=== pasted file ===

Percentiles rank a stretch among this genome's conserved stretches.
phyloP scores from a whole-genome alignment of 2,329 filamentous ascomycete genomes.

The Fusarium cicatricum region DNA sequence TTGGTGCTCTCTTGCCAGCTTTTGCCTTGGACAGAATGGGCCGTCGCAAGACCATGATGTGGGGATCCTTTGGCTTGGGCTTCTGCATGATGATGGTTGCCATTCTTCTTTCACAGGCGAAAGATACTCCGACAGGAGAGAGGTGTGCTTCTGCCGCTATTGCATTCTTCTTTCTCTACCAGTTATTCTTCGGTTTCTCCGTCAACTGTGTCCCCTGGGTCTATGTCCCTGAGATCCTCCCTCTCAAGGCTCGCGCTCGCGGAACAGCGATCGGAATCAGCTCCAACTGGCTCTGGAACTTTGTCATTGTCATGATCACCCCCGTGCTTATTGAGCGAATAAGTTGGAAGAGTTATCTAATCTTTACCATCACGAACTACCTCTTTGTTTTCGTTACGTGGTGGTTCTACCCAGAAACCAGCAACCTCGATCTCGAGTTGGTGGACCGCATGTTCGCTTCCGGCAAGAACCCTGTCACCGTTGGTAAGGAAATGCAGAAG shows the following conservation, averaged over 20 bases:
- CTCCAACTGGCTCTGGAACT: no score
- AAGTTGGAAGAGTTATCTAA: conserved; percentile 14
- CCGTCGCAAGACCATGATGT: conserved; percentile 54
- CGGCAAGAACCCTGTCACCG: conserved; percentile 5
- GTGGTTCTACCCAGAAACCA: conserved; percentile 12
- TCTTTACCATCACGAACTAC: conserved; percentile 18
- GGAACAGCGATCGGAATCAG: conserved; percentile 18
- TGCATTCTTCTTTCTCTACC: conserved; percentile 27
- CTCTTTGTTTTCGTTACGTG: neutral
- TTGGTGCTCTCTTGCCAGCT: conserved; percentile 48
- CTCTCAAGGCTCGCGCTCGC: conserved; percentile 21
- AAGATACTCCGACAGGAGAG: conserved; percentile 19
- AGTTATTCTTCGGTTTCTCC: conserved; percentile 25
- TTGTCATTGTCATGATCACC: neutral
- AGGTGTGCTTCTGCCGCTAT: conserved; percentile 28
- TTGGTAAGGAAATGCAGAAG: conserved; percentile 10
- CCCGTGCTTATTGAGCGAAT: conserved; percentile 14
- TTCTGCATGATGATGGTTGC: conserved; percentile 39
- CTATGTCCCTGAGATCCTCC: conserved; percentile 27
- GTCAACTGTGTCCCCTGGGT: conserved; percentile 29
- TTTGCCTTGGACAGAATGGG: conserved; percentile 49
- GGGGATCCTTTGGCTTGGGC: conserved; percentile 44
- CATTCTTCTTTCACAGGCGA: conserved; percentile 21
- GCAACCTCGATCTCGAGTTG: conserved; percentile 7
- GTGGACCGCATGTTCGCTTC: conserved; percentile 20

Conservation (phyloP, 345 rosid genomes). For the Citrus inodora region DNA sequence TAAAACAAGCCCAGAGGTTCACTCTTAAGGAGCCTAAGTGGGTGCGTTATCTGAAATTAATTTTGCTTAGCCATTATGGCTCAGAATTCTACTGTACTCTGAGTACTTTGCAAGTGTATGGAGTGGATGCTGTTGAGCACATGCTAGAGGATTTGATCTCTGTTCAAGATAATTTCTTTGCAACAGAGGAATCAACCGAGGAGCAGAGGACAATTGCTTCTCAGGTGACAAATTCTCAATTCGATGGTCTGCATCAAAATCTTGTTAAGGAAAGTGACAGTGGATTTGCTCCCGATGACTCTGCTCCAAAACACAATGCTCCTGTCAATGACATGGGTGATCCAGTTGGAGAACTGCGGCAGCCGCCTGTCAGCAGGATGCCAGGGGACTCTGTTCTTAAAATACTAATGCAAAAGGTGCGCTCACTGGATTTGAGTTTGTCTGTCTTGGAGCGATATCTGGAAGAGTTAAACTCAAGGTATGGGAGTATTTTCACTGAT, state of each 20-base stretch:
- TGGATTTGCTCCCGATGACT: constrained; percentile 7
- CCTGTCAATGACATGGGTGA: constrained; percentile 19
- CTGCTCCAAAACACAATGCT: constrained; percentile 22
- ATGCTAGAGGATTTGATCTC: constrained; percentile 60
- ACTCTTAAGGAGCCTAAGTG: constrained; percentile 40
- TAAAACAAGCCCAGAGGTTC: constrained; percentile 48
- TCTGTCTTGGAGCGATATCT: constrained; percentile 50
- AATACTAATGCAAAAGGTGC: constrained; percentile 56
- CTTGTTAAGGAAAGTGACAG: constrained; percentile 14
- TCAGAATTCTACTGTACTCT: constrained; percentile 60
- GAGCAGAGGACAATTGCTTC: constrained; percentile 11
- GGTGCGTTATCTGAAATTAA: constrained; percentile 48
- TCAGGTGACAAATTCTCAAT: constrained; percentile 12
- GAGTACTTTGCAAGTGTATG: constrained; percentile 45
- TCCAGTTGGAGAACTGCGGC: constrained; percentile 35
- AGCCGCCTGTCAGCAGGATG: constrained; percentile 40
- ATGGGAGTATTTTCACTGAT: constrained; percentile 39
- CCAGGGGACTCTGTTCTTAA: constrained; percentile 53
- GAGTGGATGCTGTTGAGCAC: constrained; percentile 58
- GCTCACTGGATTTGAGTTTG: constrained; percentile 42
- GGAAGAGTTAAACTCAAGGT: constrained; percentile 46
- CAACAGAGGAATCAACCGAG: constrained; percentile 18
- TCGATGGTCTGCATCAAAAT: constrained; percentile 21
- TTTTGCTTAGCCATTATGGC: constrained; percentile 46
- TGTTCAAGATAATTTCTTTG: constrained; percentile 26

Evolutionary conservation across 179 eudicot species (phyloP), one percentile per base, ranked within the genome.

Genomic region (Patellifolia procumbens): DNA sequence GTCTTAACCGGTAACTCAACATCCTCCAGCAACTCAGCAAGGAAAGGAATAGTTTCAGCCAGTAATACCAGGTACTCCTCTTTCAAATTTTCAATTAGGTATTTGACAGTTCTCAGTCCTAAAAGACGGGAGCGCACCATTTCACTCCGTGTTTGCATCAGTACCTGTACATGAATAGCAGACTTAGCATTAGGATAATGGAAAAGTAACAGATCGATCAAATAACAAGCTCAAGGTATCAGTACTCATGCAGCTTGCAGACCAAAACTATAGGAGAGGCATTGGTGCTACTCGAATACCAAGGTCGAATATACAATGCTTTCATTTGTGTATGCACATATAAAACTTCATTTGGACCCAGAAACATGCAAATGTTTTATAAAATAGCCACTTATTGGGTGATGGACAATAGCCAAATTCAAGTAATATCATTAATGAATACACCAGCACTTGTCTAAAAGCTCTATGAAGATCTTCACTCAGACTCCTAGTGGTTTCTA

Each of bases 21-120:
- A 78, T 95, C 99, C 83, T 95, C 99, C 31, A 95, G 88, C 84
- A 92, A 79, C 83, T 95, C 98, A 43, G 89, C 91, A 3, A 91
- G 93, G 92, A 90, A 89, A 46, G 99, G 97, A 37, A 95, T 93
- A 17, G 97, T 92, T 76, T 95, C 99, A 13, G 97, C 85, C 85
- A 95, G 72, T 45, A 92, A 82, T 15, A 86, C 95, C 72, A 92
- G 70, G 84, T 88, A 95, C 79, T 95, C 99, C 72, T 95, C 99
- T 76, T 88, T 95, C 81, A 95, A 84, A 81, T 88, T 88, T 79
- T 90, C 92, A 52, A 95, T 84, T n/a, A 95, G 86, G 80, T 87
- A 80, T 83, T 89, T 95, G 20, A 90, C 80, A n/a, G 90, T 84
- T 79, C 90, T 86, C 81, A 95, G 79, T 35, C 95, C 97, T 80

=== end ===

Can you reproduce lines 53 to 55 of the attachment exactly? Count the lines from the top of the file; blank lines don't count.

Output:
- TTTTGCTTAGCCATTATGGC: constrained; percentile 46
- TGTTCAAGATAATTTCTTTG: constrained; percentile 26

Evolutionary conservation across 179 eudicot species (phyloP), one percentile per base, ranked within the genome.